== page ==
B ryan D aily BRYAN, TEXAS, WEDNESDAY, SEPT. 30, 1925. (BY THE ASSOCIATED PRESS) NUMBER «». HOPE STILL EXISTS FOR CREW OF SUBMARINE S-51! After reading the explanation of the milk grading ordinance as printed in the Eagle of Tuesday, I want to heartily commend auch action to the City Commission of the City of Bryan. I believe, like the Federal official, that the lives of the peoj)le are far more important than the success of any one industry and it is a matter of common knowledge that milk possesses the property of spreading contagion more easily than many other things, even including water, and ■great epidemics may result from contaminated milk supply. I can readily understand wherein both dairyman and general public would profit by the ordinance and the only one that might possibly suffer would be those who could not make their dairies confonn to the standards required for grades “A” or “B” and the safety of the majority would dornand that their general good be paramount o^ver ihi- husinesses of a small minority. PITTS BRiDGE TO BE OPEN ED MONDAY MORN WEST TEXAS TECHNOLOGICAL SCHOOL FORMALLY OPENS! WEATHER CONDITIONS PREVENT R ates COL. M I T C HELL p ARMI near lub BOCK HOST FOR THOUSANDS CONTINUATION OF RESCUE WORK TOO HIGH WEST OF MISSISSIPPI OMMENDS THAT THEY BE MADE CONFORM I. C. C. Rear Admiral Christy Reports From Scene of Operations to Submarine Base That Heavy Seas Have Made It Necessary to Cease Work of Rescue-He Still is Optimistic For Lives. R0V1S6 (By Associated Press) NF.W LONDON, Conn., Sept. 30.—All rescue opera-! tions on the submarine S-51 have been suspended because! of unfavorable weather conditions, Rear Admiral Christy reported in a message today to the submarine base here. The Rear Admiral has refii.sed to give up hope that some of the men who v/ent down with the vessel are still alive. Many other officers sorrowfully admit, however, that they can see little chance for any survivors being found, partic- COMPLAINTS BEEN MADE BY AMERICAN NATIONAL LIVE STOCK ASSOCIATION. (By Associated Press), WASHINGTON, Sept. 30.— Rates on livestock west of the Mississippi Riv«r should be revis. (d to conform to provisions of the mileage scale of the Interstate BLAMESNAVY OFFICIALS TODAY (By Associated Press). WASHINGTON, Sept. — The responsibility for the “Shenandoah” disaster and failure of the navy airplane PN-9 No. 1 to reach Hawaii was placed directly on heads of the Navy Department today TO THOUSAND UPTOOCT.IST PEOPLE MEETING TH [RE TODAY CLEMENCY RECORD SINCE INAUGURATION OF COVER- NOR SHOW 891 CASES Three This Month W. A. Boyett, under whoa<* direction th‘ State highways in Bra- ?.oH county are maintained stated thib morning that if nothing un-j fore-.t on happened the Pitt;^ Bridge would he oj-ened by Monday. Thi«^ bridge \va- closed for repairs some ularly with the elements delaying the rescue work still , . . , . , further. Rough weather having caused a suspension ofi^^'^Tnmerce Commission, examiners, by Colonel Wilham Mitch- work at the scene of the wrecked submarine S-51. offi- p "'’ efi m te.timony before the wuifi. oi. bjic y .... ■ u. I iliminary investigation of com- President s aircraft board, cers at the submarine base today said it might be nec- made by the American Nat-i essary to stop efforts at rescue and try to salvage the boat. iona! I-ivestOi-k Association and the i National Wool Growers Associa-! tion. ! time ago, following damage don< hy the roc -nt high water in the CDCW^lJ Awr ITC Braxof rivt-r. As .soon a.s thi; bridge is opi ried the Jones Bridge will be closed for repairs,. The C'ommis- sioners of Brazos and Burleson counties already have agreed and let the contraet for this work AGREEMENT IS Allen Students j,\i7nvrTrn NEAR ON DEBT Are Addressed By Dr. ho. Held L ’ BROS. STORE NEGOTIATIONS NEARER TOGETHER THAN AT ANY TIME OF CONFERENCE Spirit ofAggieland New College Song Written By Senioi¡l Hr. Jno. A. Held this morning delivered an address to the assem- ‘ bled students of Allen Military Atademy, at the chapel exercises at 9 o’clock. He spoke on “The . That I cads president of Sanger i (By Associated Press). , DALLAS, Sept. 30.—Appoint-j meiit of Clarence E. Linz, Dallas | If-# tj i ^ A i.'n f ov* — M. Collet has Quake Is Felt In Oakland Today (.Sjiecial to the Eagle). COLI.EGE STATION, Sept. 30. — For a numhe as A. and need of a true college song which would be a typical A, and .M. College product. This need was satis- .; fied Tue.sday night during “Yellj Practice’’ at College Station by j the introduction of “The Spirit of Aggielund”, The words of the new song were written by .Marvin M. Mimms, a senior at A. and M. from Marlin, who also suggested the tune of the song. The work was begun during the latter part of last July and the published song appeared on sale at t'ollege Station, Tuesday night, September 29. Credit for writing the music of the "Spirit of Aggieland’’ belongs to Richard J. Dunn, talented Bandmaster of the A. and M. College hand. He has just completed the task of writing over one hundred manuscript copies for the A. and M. College band. A. and M.'s hundred piece band played the “Spirit of Aggieland" last night at “Yell I*ractice’’; first loud and then softly, with J. D. I.argford, celebrated band member and soloist singing. E. O, Buck, chief yell leader at A. and M. then made a brief talk praising the song for its merits and also introduced Marvin H, Mimms as the author and publisher. The new song took the cadet corps by surprise and everyone seemed thrilled and eager to praise it. “The Spirit of Aggieland’’ has been judged by critics to be the best college song in the Southwest and one of the best in the United States, It is written in snappy six-eights time and will be used as a march to lead the cadet corps on all reviews and parades. The authors of “The Spirit of Aggie- larid’’ merit much credit for their accomplishment and the name of its popular originator will be honored by the countless generations of students who will attend A. and M. during the years that are to come. (By Associated Press). WASHINGTON, Sept. 30—Debt . I negotionations between the French; . ! Brothers, department land American missions, seeking ajU« Into Service . The students, , . j... , i ..ettlement of around four billion i jrave clo.se attention ana manifest- I dollars in the French war debt.i^^j interest in the address. j moved rapidly today with the ne-, 1 — i--------- otiations nearer together than J D II/ I? f I C they have been since the discus- si on began Sending the airship^ into the Middle West was in direct violation of the law, he asserted. The arrangements made for the Hawaii flight looked like the work of bungling amateurs. By sending _ the Shenandoah to the Middle West, he insisted, the Navy violated the law because in time of peace, land activities belong to the army. Mitchell also severely criticized the work ^ of the Navy i n arranging the equipment for the Navy contingent accompanying the MacMillan Arctic expedition. President of West Texas Chamber Commerce R. Q. Lee and United States Senator Morris Sheppard Will Give Addresses Formal Opening Program. (By Associated Press) LUBBOCK, Sept. 30.—Lubbock is today playing host to iicores of prominent visitors and to thousands of West Texas People who are gathered here for a double program j in celebration of the opening of the Texas Technological (By Associated Press). ¡College and the opening of the 12th annual Panhandle AUSTIN, Sept. 30 —Only three; and South Plains Fair. The Board of Directors of the pardons were granted by Gover- West Texas Chamber of Commerce likewise are holding nor Miriam A. Fergu.-ion in Sep their fall meeting here today. The program that will tember._ One war a mil pardon formally set the wheels of the Texas Tech in motion will and the other conditional. This be held this afternoon in front of the administration building. The speakers include R. Q. Lee, president of the West Texas Chamber of Commerce, and Senator Morris Shephard. THIS MONTH SET A NEW LOW MARK IN NUMBER CASES I WITH BUT THREE IS REW HEAD BANKERS ASSN. mo ESCAPED CONVICTS ARE (By Associated I’ress), OAKLAND, Calif., Sept. 30.— A slight earthquake of sufficient intensity to loosen accumulated snow on the roofs of residences was felt here today. store, w’as i announced today. Mr. Linz sue-' eed the late Alexander Sanger one of the founders of the busi-. ness, who died a few days ago. Mr. Linz has been vice president and member of the executive com-i 11 ittee and board of directors ofj the con- ern. He was uranimouslyi elected president at a meeting oij the board of directors today. ¡ The new' Sanger head is vicej cliairman of the federal reserve H. Parrish and Ed Hayslip, who ; board and a class C director of the ¡escaped Sunday night from the j federal reserw bank, eleventh dis-| Penitentiary at Sugarland were jtrict. He is part owner of thejeanght in the railroad yards here establishes a low monthly record for clemency by the governor dur- {ing her eight and a half months’ j administration. Since her inaugu- j ration the governor has i.sued 891 clemency proclamations, 149 of which were full pardons, 383 conditional pardons, 54 paroles, 153 furloughs and extensions, 40 renii: lions of jail sentences, and 4 commutations of death sentences. The governor has revoked clemency granted to 12 convicts. Proponent of the Prison Farm in A Statement Dr. Held Will Have Charge of DEATH OF MEN SHENANDOAH Prayer Meeting WAS‘MURDER’ Dr. Jno. A. Held will conduct FORMER ZEPPELIN PILOT his last prayer service for the First Baptist Church of Bryan on tonight and at the close of thé! service will baptise some candidates as the final act of his pastorate of this church. He states CALLED WITNESS STAND SHARPLY QUESTIONED MART, Sept. 30.—Two men, J. miD WELFARE IS SUBJECT OF MRS. MAGGIE W. BARRY BEFORE PARENT-TEACHERS ASSOCIATION (By Aa.'wiciated Pre..-). ATI ANTIC CITY, Sept. 30. Oscar AVells of Birmingham, Ala-; ^ jjjQ Grande Land and Ir-il*®^ niKht and are being held in hama, was elected president of the j j-ij^ytion company, which operates! Jail pending the arrival of officers .\merican Bankers .Association to-j^j^ irrigated project of 108,000 ^^*’°”' Sugarland, according to City day to nicceed William Knox of, yp^es in the Rio Grande Valley! He i ^1- Burton. Both men Now York. president and treasur- '«»'i been sent to the penitentiary ------------------------------------------------->r of the Southland Life Insur.! f''»™ "''bit« Falls, Parrish being anoe company, in which position f.''"" S'"*” he will continue. He was an or. f^t ‘»"I <» two years for ganizerofthe Dallas Automatic i The former had gone .n Telephone company, the first au- ?b»“t August 1, wh.le the latter tomalie telephone service in the ba<l >>«" >" ‘be pemtenti.ry fur The East-Side Parent Teachers’ Association, with the president, Mrs. Egbert Jones, presiding and the secretary, Mrs. Albert Buchanan at the desk began the w’ork of the school year on Tuesday afternoon at 4 o’clock at the High School building under most favorable auspices. After repeating the Lord’s Prayer in unison, the president spoke a few words of appreciation of the cooperation and loyal support which is already being accorded the P-T-A this year. She gave a clear and definite outline of the work, and told of her fond hopes and visions for the association. With the details of a very comprehensive program well in hand, Mrs. Jones proved her very splendid leadership in Parent-Teachei’s' work, and the fact that there is the largest paid up membership at the beginning of the term, in the a.ssociation’s history, if proof of in creasing interest of parents and teachers. Mrs. Albert Buchanan, secretary-treasurer, was called upon for a report and gave a resume of the activities of the association during the summer months, and a financial statement as follows: in this matter: Mrs. J. T. Hanway, Mrs. B. U. Sima, Mrs. E. H. P. Baine, Mrs. R, B. Grant and Mrs. J. W. Batts. Mrs. Jones as president, expressed her deep interest in the association taking up as part of its work for the coming year. Child Welfare, and the creation of a Child Welfare Fund. A motion to this effect was unanimously adopted and Mrs. W. S. Howell was made chairman of this special work, Mrs. S. E, Cavitt, chairman of membership reported 97 members todate, and the work not yet completed. - A list of standing committees for the year was then announced by the president, Mrs, Egbert Jones as follows: Membership: Mrs. S. E. Cavitt, chairman; Meadames H. O. Ferguson, H. P. Danaby, H. B. Grant, Locke McNeeley, J. L. Reese, E. F. Parks, J. M. Williams, E. R, Alexander, E. B. Elliott, T. B. Higgs. Ways and Means: Mrs. M. W. Sims, Jr„ chairman; Mesdames A. K. Brown, Madison Hall, F, L. Henderson, Chas. S. Gainer. Program: Mrs. W. B. Cline, pouthwest. It later W'as merged with the Bell Telephone company. In 1908 Mr. Linz married Miss Louise Sanger, daughter of the late Alexander Sanger. He was born in St. Louis May 24, 1884. Besides the Dallas store, the San gers have stores at Waco and Ft. Worth. (Bv Associated Press). WACO, Sept. 30.—Pat M. Neff, former governor, w'ho established the honor prison farm that bore his name, made no comment Monday ^ f/Mf action of the prison UiHv/vl/l I xW/aiti commission in abolishing the honor system. Doctor J. T. Harrington of Waco, however, declared that the honor farm should not be abolished. He is a member of the prison advisory board. Makes Men Better. Putting men on their honor helps to develop strength, moral fiber ard the qualities necessary for good citizenship, when the prisoners are released”, he said. The prisoners, he said, did not take advantage, for the most part of the liberties given them. Harrington will make an inspection of the farm next week. He would not say w'hether the expected the report of the supervisory board w’ould have any effect on the decision of the prison commission. LAKEHURST, Sept. 30.—Appearing as one of the star witnesses in the “Shenandoah” disaster investigation. Captain Anton Hei! that he’ wiii be’very happy to see nen, former Zeppelin pilot, was had been in the about a year. Word had been sent to officers throughout the state asking them to look out for the men- subjected to a sharp examination today. IJuestioning was directed primarily to statements of Heinen made after the wreck of the air ship in which he was quoted as saying that the death of the 14 Mr. and Mrs. T. R. Nelson and officers and men on the ship was children bave taken a home on | pure murder. and Mrs.! • • • all his friends out for the service tonight. FORMER CITIZENS OF OKLA. WILL MAKE HOME IN BRYAN Ea.st 23rd streeT. Mr. Nelson come from Oklahoma and he has a position in the depart- mert of mathematics wntb A. and M. College. Mrs. Nelson and the children have been visiting relatives in Normangee before coming to Brjan. Bryan and Collage welcome these estimable people into cur midst. Mr. and Mrs. George Foster of “River Oaks” on the Brazos, were in the city on business today. Cotton Market Cotton futures closed 15 to 20 points down; local new receipts were quoted at 22 to 28 cents. Car Registrations for Brazos County Only one new car has been registered since the last previous publication, according to the official records of County Tax Collector J Marion Ferguson, that being Mrs. L. A. Spell. There were sev eral new truck registered, however, as follows; Santiago Rocha, Bryan; Lawrence Grocery Com pany, Bryan; Gua Stewener, Kurten; Freddie Dunn, W’heelock; W. H. Vauce, Bryan; William Harrison Bryan, Route 4. HOUSTON MAN COURTS DEATH Bryan Citizens Honor President T. 0. Walton With a Banquet HOUSTON, Sept. 30.— Something in his life that he “can not overcome“ has caused a Houston man to seek death—and he wants it be “in a hazardous underaking which will save some man upon whose shoulders rests the responsibility of a family.” This man with an apparently keen, properly functioning mind has prepared a letter to Gon-ernor Miriam A. Ferguson, asking that he be assigned to a duty where the “possibility of death is 100 per cent”. His letter, a neatly typewTitteu document, bears all the earmarks of sober and coherent thinking. He asks the governor tu place him in a dangerous situation as soon as possible, “or I will bring my days to an end in this or that The banquet hall of the Green Parrot Tea Room was w-ell filled more than 125 diners on last ev. ening, practically every business establishment of the city of Bryan being represented at the reception tendered in honor of President T. 0. Walton, n^’ executive of the A. and M. College, and Mrs. Walton. The only thing to mar the complete success of the evening was the absence of s<-me of the distinguished guests who were unable to be present though they had previously planned to do so. The spirit of the occasion was all that could be asked and a feeling of comradeship, friendliness and informality hovered over the assemblage. The attendants filed in to their seats shortly after 7:30 o’clock, rence formally introducted Hon. W. C. Daris to preside as toastmaster. Weynote Is Sounded. Judge Davis outlined the reasons for the gathering of the evening and expressed gratification over the wonderful attendance present to pay homge to the honor guests. In stating that Bryan was proud of having been the home of four members of the Board of Directors, he paid a glowing tribute to the work of the late Major W, R. Cavitt, after which he introduced another former director, E. H. .\stin, to discuss Bryan’s relations to the College. It w’as in Mr. .\stin's talk that the keynote of the whole evening was sounded when he stated that the A, and M. College did not belong to Bryan, when he was a member of the first faculty. Major L. L. Mclnnis. He gave a resume of the history of the institution and recounted its grow’th and development, as well as its changing curriculum of over the period of nearly 50 years. He closed with an appeal for unified support of the institution and a thorough knowledge of conditions prevailing to the end that all may unite in combating any efforts to restrict the usefulness of the Extension Service Department, or to limit the college to a strictly agricultural and mechanical institu tion. Senator R. S. Bowers was called upon for an impromptu address and in his remarks said that he w'elconied President T. 0. Walton as a member of the State Legislature, him in his new capacity, and meet him, they surely would. Short—To th« Point. Hon. W. C. Boyett, College Station, member of the Board of Directors, made the shortest and probably the most pointed talk of the evening. He said much in a few words and his remarks were the subject of much favorable comment at the close of the ban quet and he was given considerable praise by his many friends. He said he was to talk on “The Need;, of the College” and that thes« needs had been supplied in the election of T. O. Walton as President of A. and M. He said, however, that the people present and others should get behind the legislature to the end that adequate dormitories might be built to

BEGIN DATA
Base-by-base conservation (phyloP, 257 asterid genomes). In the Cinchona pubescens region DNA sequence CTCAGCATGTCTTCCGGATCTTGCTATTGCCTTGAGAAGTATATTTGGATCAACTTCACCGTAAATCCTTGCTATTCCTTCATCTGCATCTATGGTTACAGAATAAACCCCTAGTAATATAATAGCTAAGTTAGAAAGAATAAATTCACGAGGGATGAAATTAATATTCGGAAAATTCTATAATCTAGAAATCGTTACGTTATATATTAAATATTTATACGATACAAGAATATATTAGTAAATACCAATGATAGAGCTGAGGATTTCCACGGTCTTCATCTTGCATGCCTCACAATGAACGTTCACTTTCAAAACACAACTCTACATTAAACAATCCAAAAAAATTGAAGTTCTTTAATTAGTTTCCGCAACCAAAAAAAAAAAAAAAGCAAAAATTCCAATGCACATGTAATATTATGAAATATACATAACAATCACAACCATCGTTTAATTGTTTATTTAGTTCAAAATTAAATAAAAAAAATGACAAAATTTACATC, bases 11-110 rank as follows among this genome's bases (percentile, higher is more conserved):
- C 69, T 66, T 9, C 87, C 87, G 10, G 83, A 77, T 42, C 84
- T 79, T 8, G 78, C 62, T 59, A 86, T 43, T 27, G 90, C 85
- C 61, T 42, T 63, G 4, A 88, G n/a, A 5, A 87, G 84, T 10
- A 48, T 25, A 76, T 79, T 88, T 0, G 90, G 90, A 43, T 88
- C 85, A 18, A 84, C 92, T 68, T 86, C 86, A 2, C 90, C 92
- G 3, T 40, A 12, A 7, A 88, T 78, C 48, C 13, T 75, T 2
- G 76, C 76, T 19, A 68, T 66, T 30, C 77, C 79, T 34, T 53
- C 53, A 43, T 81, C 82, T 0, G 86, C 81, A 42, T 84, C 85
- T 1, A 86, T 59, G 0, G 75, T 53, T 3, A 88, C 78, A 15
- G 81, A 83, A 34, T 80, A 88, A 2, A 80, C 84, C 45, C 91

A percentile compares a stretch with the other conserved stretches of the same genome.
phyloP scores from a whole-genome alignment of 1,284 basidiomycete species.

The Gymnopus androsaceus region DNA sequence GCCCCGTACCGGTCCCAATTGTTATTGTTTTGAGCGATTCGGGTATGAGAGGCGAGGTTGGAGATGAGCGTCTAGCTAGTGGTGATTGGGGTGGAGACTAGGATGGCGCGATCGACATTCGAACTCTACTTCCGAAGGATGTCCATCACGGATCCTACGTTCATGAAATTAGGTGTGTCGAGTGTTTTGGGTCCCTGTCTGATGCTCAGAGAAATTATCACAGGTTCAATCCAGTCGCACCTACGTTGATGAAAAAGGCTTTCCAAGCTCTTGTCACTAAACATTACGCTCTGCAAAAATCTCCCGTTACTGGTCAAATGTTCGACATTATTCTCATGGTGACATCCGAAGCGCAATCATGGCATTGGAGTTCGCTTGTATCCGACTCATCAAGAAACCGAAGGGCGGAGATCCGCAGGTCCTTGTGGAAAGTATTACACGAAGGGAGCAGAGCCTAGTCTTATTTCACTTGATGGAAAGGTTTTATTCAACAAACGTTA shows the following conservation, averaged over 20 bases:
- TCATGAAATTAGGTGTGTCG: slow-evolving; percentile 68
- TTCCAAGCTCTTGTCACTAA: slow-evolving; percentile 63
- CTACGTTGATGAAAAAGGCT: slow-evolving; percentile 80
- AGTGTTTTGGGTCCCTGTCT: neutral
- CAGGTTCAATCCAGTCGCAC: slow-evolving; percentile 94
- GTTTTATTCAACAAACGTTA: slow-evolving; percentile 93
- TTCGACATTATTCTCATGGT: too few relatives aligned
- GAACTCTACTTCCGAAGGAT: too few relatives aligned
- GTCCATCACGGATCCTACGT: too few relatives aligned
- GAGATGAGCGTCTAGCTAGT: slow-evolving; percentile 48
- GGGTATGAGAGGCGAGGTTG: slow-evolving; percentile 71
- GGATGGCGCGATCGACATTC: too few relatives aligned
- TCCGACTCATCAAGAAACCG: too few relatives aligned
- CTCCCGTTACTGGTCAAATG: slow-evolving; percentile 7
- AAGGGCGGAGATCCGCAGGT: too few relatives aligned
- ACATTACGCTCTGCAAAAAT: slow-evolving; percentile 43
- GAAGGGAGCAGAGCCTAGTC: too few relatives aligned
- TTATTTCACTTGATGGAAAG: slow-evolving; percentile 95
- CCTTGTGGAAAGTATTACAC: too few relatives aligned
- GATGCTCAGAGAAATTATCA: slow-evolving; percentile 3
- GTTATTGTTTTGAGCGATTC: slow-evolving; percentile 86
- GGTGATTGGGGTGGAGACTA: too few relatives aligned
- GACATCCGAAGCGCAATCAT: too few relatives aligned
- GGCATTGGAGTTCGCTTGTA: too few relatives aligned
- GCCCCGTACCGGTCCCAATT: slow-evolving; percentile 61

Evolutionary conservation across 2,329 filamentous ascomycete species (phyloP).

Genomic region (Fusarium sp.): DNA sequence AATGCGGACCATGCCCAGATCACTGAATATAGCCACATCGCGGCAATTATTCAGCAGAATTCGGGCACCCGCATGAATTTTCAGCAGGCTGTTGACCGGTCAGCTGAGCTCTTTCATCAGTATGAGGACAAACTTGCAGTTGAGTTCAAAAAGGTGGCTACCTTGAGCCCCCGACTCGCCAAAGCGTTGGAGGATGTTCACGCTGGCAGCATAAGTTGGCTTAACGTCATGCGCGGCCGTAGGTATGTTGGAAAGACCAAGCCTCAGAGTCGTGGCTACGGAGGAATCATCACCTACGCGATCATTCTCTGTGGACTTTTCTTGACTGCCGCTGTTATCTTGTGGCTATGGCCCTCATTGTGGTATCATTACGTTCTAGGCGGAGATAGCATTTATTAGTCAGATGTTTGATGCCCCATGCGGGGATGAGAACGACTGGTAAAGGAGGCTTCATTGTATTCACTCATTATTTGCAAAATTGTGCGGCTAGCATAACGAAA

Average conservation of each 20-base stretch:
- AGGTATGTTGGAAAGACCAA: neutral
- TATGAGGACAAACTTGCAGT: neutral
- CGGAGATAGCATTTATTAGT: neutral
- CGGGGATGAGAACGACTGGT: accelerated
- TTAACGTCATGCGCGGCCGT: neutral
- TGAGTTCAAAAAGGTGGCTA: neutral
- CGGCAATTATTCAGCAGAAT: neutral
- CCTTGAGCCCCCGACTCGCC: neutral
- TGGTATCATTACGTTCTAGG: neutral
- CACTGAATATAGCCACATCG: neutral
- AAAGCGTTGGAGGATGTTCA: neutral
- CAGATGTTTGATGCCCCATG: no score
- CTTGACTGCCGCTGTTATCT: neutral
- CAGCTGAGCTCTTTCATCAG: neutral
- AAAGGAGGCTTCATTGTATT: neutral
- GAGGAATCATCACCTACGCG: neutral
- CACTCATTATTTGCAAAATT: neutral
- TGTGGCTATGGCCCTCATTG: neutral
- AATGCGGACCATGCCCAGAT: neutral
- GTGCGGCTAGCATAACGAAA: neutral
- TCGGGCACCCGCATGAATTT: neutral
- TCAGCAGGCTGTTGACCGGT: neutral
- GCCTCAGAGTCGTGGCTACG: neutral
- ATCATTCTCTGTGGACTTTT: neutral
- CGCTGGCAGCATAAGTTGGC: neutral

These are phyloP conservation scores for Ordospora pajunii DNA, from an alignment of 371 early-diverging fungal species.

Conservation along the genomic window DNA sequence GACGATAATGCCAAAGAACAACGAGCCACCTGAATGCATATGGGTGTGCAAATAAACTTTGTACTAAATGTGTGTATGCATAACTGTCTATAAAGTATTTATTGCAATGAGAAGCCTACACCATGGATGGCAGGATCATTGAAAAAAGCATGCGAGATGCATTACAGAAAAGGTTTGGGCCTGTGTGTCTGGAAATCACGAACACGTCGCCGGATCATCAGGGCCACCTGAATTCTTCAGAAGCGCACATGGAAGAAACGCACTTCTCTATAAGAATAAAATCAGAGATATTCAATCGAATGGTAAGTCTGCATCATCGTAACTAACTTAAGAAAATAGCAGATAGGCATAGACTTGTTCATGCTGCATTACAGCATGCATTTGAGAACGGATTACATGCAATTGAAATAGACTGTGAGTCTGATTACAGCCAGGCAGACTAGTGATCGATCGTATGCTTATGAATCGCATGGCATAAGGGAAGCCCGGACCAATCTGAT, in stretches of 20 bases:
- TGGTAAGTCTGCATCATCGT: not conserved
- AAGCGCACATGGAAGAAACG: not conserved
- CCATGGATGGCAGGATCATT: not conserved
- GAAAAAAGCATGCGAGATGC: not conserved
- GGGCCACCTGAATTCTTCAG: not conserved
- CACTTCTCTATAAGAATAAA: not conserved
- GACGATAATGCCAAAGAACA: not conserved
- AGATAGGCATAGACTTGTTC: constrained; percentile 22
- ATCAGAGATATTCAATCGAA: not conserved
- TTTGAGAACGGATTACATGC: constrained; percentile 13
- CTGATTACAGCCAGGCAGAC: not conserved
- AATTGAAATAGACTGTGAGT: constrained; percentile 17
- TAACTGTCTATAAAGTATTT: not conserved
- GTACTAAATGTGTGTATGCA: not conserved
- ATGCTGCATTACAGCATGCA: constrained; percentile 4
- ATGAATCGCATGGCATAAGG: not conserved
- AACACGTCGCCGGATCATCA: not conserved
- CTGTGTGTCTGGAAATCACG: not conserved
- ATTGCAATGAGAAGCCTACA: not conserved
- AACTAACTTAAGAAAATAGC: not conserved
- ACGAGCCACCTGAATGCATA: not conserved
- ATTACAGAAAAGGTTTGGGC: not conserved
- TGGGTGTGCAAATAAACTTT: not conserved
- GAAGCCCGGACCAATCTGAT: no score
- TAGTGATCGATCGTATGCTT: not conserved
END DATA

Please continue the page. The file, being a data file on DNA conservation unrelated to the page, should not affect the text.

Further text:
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  1. The Eagle,
  2. 30 Sep 1925, Wed,
  3. Page 1

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  • 9 30 25 School opens n New Aggy spirit song

    IceTheBest – 24 Oct 2014